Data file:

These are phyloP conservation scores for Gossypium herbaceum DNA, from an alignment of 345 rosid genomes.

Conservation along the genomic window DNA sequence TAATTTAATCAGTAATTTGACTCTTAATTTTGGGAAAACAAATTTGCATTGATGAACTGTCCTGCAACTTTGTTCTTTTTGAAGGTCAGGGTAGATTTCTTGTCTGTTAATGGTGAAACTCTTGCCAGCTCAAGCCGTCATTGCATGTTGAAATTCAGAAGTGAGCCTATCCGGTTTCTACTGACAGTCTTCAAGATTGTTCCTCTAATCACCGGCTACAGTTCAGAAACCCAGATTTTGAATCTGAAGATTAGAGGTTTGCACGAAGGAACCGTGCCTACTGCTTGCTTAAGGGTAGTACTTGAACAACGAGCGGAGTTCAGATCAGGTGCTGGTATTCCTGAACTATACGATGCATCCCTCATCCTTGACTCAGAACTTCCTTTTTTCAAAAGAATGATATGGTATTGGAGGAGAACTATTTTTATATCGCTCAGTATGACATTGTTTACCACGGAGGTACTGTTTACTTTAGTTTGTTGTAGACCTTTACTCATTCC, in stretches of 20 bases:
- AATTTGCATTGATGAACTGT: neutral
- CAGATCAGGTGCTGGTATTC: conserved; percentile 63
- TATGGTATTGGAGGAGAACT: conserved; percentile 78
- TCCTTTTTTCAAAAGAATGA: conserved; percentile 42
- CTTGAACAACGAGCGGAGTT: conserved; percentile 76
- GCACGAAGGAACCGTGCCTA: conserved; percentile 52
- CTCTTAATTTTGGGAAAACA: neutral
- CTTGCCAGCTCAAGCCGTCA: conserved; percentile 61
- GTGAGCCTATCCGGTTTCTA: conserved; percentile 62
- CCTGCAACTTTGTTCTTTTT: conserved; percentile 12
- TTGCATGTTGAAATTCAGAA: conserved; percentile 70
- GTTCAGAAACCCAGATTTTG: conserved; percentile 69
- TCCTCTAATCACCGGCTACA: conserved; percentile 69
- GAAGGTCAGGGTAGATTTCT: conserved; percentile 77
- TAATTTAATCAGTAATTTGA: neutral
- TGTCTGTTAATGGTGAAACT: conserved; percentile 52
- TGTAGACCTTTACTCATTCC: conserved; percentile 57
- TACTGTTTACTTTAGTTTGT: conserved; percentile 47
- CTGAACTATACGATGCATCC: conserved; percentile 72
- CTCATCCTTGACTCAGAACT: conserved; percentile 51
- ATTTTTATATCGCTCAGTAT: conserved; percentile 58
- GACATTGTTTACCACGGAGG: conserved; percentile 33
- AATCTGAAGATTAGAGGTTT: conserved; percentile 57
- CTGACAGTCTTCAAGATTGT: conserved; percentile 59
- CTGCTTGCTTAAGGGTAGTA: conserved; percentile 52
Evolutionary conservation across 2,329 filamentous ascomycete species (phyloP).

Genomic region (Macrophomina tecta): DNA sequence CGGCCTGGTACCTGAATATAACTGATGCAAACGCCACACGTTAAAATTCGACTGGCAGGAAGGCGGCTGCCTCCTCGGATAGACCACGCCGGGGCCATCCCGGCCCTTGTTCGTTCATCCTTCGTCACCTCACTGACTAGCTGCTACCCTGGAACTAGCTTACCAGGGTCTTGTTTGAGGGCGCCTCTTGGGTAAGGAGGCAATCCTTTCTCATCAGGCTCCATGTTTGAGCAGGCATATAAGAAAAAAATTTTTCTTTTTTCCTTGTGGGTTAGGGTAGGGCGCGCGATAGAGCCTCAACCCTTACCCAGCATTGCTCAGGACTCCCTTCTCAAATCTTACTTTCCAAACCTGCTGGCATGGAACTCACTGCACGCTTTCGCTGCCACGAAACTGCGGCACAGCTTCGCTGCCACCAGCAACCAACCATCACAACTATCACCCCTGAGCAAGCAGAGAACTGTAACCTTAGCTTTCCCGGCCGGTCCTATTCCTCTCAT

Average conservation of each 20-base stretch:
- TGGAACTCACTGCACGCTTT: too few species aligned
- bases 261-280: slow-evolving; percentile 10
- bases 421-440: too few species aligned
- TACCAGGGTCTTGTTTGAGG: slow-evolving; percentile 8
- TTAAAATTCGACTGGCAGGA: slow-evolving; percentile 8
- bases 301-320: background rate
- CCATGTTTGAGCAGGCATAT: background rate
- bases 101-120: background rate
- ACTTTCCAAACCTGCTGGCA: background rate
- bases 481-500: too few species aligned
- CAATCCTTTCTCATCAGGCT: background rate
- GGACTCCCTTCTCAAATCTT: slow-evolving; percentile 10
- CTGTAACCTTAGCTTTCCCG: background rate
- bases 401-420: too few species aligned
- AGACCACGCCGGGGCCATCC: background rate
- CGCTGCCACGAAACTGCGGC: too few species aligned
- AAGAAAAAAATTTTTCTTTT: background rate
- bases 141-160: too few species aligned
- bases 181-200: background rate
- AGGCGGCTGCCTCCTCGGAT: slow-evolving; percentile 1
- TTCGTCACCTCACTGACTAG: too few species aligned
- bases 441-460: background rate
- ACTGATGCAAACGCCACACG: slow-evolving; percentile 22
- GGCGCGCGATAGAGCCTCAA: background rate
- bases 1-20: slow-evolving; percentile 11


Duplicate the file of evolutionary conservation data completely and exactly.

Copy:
These are phyloP conservation scores for Gossypium herbaceum DNA, from an alignment of 345 rosid genomes.

Conservation along the genomic window DNA sequence TAATTTAATCAGTAATTTGACTCTTAATTTTGGGAAAACAAATTTGCATTGATGAACTGTCCTGCAACTTTGTTCTTTTTGAAGGTCAGGGTAGATTTCTTGTCTGTTAATGGTGAAACTCTTGCCAGCTCAAGCCGTCATTGCATGTTGAAATTCAGAAGTGAGCCTATCCGGTTTCTACTGACAGTCTTCAAGATTGTTCCTCTAATCACCGGCTACAGTTCAGAAACCCAGATTTTGAATCTGAAGATTAGAGGTTTGCACGAAGGAACCGTGCCTACTGCTTGCTTAAGGGTAGTACTTGAACAACGAGCGGAGTTCAGATCAGGTGCTGGTATTCCTGAACTATACGATGCATCCCTCATCCTTGACTCAGAACTTCCTTTTTTCAAAAGAATGATATGGTATTGGAGGAGAACTATTTTTATATCGCTCAGTATGACATTGTTTACCACGGAGGTACTGTTTACTTTAGTTTGTTGTAGACCTTTACTCATTCC, in stretches of 20 bases:
- AATTTGCATTGATGAACTGT: neutral
- CAGATCAGGTGCTGGTATTC: conserved; percentile 63
- TATGGTATTGGAGGAGAACT: conserved; percentile 78
- TCCTTTTTTCAAAAGAATGA: conserved; percentile 42
- CTTGAACAACGAGCGGAGTT: conserved; percentile 76
- GCACGAAGGAACCGTGCCTA: conserved; percentile 52
- CTCTTAATTTTGGGAAAACA: neutral
- CTTGCCAGCTCAAGCCGTCA: conserved; percentile 61
- GTGAGCCTATCCGGTTTCTA: conserved; percentile 62
- CCTGCAACTTTGTTCTTTTT: conserved; percentile 12
- TTGCATGTTGAAATTCAGAA: conserved; percentile 70
- GTTCAGAAACCCAGATTTTG: conserved; percentile 69
- TCCTCTAATCACCGGCTACA: conserved; percentile 69
- GAAGGTCAGGGTAGATTTCT: conserved; percentile 77
- TAATTTAATCAGTAATTTGA: neutral
- TGTCTGTTAATGGTGAAACT: conserved; percentile 52
- TGTAGACCTTTACTCATTCC: conserved; percentile 57
- TACTGTTTACTTTAGTTTGT: conserved; percentile 47
- CTGAACTATACGATGCATCC: conserved; percentile 72
- CTCATCCTTGACTCAGAACT: conserved; percentile 51
- ATTTTTATATCGCTCAGTAT: conserved; percentile 58
- GACATTGTTTACCACGGAGG: conserved; percentile 33
- AATCTGAAGATTAGAGGTTT: conserved; percentile 57
- CTGACAGTCTTCAAGATTGT: conserved; percentile 59
- CTGCTTGCTTAAGGGTAGTA: conserved; percentile 52
Evolutionary conservation across 2,329 filamentous ascomycete species (phyloP).

Genomic region (Macrophomina tecta): DNA sequence CGGCCTGGTACCTGAATATAACTGATGCAAACGCCACACGTTAAAATTCGACTGGCAGGAAGGCGGCTGCCTCCTCGGATAGACCACGCCGGGGCCATCCCGGCCCTTGTTCGTTCATCCTTCGTCACCTCACTGACTAGCTGCTACCCTGGAACTAGCTTACCAGGGTCTTGTTTGAGGGCGCCTCTTGGGTAAGGAGGCAATCCTTTCTCATCAGGCTCCATGTTTGAGCAGGCATATAAGAAAAAAATTTTTCTTTTTTCCTTGTGGGTTAGGGTAGGGCGCGCGATAGAGCCTCAACCCTTACCCAGCATTGCTCAGGACTCCCTTCTCAAATCTTACTTTCCAAACCTGCTGGCATGGAACTCACTGCACGCTTTCGCTGCCACGAAACTGCGGCACAGCTTCGCTGCCACCAGCAACCAACCATCACAACTATCACCCCTGAGCAAGCAGAGAACTGTAACCTTAGCTTTCCCGGCCGGTCCTATTCCTCTCAT

Average conservation of each 20-base stretch:
- TGGAACTCACTGCACGCTTT: too few species aligned
- bases 261-280: slow-evolving; percentile 10
- bases 421-440: too few species aligned
- TACCAGGGTCTTGTTTGAGG: slow-evolving; percentile 8
- TTAAAATTCGACTGGCAGGA: slow-evolving; percentile 8
- bases 301-320: background rate
- CCATGTTTGAGCAGGCATAT: background rate
- bases 101-120: background rate
- ACTTTCCAAACCTGCTGGCA: background rate
- bases 481-500: too few species aligned
- CAATCCTTTCTCATCAGGCT: background rate
- GGACTCCCTTCTCAAATCTT: slow-evolving; percentile 10
- CTGTAACCTTAGCTTTCCCG: background rate
- bases 401-420: too few species aligned
- AGACCACGCCGGGGCCATCC: background rate
- CGCTGCCACGAAACTGCGGC: too few species aligned
- AAGAAAAAAATTTTTCTTTT: background rate
- bases 141-160: too few species aligned
- bases 181-200: background rate
- AGGCGGCTGCCTCCTCGGAT: slow-evolving; percentile 1
- TTCGTCACCTCACTGACTAG: too few species aligned
- bases 441-460: background rate
- ACTGATGCAAACGCCACACG: slow-evolving; percentile 22
- GGCGCGCGATAGAGCCTCAA: background rate
- bases 1-20: slow-evolving; percentile 11